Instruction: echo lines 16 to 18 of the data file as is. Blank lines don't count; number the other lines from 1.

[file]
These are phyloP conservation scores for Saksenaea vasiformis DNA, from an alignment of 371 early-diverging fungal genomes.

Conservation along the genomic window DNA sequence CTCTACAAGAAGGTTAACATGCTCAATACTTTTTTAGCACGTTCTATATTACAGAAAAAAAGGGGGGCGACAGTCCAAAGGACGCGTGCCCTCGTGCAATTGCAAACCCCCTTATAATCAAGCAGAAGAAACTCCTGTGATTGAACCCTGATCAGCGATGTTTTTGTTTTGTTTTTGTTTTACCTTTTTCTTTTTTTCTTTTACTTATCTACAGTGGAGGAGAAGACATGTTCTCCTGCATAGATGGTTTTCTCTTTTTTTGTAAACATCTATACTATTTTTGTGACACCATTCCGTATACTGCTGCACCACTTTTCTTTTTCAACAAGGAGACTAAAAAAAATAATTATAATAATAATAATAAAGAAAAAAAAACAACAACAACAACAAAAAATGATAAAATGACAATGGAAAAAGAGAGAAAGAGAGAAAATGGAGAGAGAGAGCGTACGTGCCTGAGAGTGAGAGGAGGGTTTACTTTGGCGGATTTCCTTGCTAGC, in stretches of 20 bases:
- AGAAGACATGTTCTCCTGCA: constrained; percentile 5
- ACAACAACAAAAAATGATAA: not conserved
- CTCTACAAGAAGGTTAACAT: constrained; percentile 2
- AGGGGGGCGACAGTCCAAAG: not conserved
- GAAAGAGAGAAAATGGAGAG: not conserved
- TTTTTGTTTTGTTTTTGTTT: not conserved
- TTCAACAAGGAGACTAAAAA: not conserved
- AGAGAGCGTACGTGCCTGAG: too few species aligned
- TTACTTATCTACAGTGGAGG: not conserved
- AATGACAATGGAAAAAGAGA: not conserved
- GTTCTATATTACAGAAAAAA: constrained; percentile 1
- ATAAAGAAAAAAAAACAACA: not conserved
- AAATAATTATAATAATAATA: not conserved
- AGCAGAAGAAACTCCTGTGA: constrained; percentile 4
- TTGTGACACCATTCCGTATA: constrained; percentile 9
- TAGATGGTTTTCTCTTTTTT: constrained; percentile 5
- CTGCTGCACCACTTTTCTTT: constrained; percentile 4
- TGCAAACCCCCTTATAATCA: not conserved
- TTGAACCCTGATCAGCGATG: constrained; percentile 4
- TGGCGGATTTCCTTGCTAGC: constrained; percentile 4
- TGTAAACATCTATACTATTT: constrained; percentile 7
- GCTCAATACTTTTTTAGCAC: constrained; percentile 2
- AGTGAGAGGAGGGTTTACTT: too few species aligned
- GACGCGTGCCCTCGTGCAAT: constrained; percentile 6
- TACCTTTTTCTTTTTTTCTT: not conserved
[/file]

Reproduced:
- AGCAGAAGAAACTCCTGTGA: constrained; percentile 4
- TTGTGACACCATTCCGTATA: constrained; percentile 9
- TAGATGGTTTTCTCTTTTTT: constrained; percentile 5